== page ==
California state lawmakers are hoping a new bill will finally force gun makers to implement “microstamping” technology on all new firearms.
The legislation would require all state, county, and city law enforcement officers to use firearms equipped with microstamping technology if they are purchased after July 1, 2023. Lawmakers are hoping the legislation will compel firearm manufacturers to implement the new technology in order to compete for state law enforcement contracts.
“We’re going to create a market for microstamp guns. There are 86,000 active law enforcement officers in the state of California. Folks are going to want to sell to them, want to be able to compete in that market,” Democratic Assemblyman Jesse Gabriel told the Associated Press. “This is technology that benefits law enforcement, that is going to help them in their investigations.”
California passed a law in 2007 requiring all new handgun models to be equipped with microstamping technology. But gun makers, knowing the cost and inefficacy associated with microstamping, have simply refused to introduce new firearm models into the state. Californians can still purchase new firearms, but residents have not had access to any new models since 2013.
Gabriel and his fellow anti-gun lawmakers believe gun manufacturers are simply being obstinate, and they’re hoping this new bill will force them to adopt the technology.
“For too long, gun manufacturers have prioritized ideology over safety and fought commonsense efforts to incorporate microstamping technology into new firearms,” Gabriel said in a press release. “Our legislation will allow California to use its market power to overcome this obstinance and dramatically expand the use of this important technology.”
Much like “smart gun” technology, microstamping has been touted by anti-gun politicians without any regard for feasibility or efficacy.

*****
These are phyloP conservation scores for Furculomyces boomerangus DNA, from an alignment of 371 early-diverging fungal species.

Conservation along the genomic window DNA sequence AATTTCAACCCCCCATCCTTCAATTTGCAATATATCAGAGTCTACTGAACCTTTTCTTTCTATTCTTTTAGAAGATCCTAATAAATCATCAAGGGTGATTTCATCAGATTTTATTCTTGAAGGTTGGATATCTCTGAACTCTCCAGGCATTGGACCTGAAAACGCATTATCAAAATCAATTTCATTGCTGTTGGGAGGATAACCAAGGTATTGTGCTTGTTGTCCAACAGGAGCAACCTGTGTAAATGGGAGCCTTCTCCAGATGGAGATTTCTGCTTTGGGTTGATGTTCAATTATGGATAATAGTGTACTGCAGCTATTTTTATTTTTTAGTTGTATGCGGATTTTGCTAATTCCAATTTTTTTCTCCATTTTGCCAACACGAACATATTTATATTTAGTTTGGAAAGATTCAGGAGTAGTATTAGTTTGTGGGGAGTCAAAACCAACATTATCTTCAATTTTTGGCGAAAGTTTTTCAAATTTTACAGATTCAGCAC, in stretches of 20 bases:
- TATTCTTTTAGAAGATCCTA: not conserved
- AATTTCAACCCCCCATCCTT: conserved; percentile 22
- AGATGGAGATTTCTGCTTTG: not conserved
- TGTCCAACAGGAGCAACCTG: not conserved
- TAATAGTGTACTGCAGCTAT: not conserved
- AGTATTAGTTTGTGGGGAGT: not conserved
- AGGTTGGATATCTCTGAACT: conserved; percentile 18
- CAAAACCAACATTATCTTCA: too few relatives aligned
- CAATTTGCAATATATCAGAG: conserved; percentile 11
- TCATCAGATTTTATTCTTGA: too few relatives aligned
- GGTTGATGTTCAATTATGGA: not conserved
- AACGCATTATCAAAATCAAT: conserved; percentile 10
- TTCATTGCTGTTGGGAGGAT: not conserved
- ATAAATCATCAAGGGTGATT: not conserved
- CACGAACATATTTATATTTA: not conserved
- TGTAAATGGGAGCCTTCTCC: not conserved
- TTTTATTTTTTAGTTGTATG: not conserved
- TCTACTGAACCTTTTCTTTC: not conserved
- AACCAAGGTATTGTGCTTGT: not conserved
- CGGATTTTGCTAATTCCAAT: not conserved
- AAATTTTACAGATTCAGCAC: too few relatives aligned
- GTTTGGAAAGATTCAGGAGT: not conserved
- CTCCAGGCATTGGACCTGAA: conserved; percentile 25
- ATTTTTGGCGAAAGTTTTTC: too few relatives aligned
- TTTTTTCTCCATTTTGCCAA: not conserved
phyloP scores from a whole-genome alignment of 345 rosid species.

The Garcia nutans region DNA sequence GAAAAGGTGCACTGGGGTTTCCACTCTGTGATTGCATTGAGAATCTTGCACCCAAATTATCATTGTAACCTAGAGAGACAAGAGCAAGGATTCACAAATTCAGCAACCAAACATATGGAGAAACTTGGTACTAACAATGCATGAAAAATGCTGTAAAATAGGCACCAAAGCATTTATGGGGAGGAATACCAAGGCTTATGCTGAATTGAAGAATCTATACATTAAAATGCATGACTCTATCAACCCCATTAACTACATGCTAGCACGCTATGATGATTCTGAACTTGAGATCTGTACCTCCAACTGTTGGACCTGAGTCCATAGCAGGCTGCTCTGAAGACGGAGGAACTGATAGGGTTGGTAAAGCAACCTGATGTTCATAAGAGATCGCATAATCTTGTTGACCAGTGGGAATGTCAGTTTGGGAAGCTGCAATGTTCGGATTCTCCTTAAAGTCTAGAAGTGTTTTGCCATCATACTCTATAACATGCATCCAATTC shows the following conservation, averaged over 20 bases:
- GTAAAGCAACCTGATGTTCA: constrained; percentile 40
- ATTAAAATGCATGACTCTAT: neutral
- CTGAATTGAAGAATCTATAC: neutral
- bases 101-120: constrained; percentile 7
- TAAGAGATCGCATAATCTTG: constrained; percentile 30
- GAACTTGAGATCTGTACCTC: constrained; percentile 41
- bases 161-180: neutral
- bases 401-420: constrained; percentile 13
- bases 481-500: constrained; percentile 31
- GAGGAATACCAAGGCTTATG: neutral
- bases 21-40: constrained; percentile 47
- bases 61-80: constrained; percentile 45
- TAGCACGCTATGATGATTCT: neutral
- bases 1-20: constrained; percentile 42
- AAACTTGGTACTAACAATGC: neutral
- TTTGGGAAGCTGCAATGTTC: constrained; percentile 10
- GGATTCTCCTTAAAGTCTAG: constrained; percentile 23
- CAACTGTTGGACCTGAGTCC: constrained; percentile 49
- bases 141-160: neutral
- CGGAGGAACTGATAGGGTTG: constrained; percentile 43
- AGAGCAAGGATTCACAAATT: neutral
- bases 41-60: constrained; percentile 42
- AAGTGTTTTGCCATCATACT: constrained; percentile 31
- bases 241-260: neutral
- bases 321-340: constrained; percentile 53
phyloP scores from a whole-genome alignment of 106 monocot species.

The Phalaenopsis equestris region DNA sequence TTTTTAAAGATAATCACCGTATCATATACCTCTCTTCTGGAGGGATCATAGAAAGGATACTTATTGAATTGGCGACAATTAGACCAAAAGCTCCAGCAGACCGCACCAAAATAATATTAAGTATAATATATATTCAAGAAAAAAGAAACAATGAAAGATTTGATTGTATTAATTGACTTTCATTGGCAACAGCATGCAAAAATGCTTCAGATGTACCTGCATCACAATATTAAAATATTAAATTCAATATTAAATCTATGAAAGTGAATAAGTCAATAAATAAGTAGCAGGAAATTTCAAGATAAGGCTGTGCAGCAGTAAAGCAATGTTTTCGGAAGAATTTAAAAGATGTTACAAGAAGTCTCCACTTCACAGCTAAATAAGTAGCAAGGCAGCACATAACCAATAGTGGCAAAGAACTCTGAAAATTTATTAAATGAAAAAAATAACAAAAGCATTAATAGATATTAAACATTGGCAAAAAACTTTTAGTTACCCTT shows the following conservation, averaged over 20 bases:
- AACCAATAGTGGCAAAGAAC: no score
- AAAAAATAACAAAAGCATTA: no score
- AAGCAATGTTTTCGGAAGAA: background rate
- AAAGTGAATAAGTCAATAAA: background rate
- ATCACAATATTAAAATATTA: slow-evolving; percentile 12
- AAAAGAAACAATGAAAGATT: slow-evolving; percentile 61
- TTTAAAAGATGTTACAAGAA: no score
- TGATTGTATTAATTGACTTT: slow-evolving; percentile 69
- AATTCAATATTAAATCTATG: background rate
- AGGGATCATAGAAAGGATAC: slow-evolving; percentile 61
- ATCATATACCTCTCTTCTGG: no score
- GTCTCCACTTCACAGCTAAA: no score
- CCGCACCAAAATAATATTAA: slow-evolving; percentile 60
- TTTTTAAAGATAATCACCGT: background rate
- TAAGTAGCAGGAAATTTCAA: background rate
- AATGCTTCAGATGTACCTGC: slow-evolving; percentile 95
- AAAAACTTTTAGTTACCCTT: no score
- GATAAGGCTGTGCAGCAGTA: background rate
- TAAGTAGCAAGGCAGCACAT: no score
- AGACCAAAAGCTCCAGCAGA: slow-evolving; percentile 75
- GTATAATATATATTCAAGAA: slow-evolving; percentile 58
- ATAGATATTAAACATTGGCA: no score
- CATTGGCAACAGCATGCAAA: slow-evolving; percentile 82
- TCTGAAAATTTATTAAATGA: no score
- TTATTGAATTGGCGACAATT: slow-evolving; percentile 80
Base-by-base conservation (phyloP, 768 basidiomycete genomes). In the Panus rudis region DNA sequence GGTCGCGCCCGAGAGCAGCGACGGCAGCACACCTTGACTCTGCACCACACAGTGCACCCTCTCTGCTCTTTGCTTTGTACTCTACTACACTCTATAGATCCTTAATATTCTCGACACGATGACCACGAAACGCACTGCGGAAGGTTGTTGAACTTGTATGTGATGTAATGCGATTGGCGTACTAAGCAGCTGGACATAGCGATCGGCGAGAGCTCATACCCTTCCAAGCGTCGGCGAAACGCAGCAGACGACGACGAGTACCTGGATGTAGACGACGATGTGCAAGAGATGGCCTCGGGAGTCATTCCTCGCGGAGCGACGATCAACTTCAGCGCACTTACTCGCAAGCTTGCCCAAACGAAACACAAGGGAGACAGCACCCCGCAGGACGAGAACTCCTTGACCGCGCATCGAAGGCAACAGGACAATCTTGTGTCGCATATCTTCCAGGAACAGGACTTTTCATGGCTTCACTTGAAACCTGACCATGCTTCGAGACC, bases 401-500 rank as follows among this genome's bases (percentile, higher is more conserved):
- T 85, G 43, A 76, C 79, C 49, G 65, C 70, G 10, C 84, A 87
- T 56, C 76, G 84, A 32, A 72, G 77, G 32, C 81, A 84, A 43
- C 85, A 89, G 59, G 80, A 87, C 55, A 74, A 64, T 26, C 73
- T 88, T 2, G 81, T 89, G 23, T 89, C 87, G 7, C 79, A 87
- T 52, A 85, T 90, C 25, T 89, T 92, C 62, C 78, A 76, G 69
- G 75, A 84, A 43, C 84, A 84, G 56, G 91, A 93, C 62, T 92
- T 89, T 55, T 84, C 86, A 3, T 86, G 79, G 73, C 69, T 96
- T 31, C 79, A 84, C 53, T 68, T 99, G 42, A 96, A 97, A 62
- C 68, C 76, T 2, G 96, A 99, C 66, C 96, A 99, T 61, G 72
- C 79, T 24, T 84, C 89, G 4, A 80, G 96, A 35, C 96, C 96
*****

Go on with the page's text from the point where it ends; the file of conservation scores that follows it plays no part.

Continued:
The most frequently cited form of microstamping etches a microscopic set of figures onto a gun’s firing pin, which transfers those characters onto the primer of a cartridge. In theory, forensic experts could look at that primer under a microscope and link that cartridge to a particular handgun.
The technology is far from perfect. This study from the University of Iowa concluded that “it is not a perfect technology, even on optimized weapons.” High percentages of primers are totally unreadable, depending on the firearm used, and lacquered ammunition is always unreadable.
In addition, as the Mark Oliva of the National Shooting Sports Foundation told the Associated Press, criminals can quickly and easily file off the microscopic characters on the end of a firing pin, and the characters wear off over time.
“It sounds great on paper but … it doesn’t hold up. All it does is infringe on the rights of law-abiding citizens and make firearms unavailable to them,” Oliva said. “I don’t see how this would help to solve crime or resolve criminal misuse of firearms.”
For their part, gun makers have held that the technology is impossible to implement into their manufacturing process.
“Microstamping is unreliable, serves no safety purpose, is cost prohibitive and, most importantly, is not proven to aid in preventing or solving crimes,” Smith & Wesson said in a press release in 2014.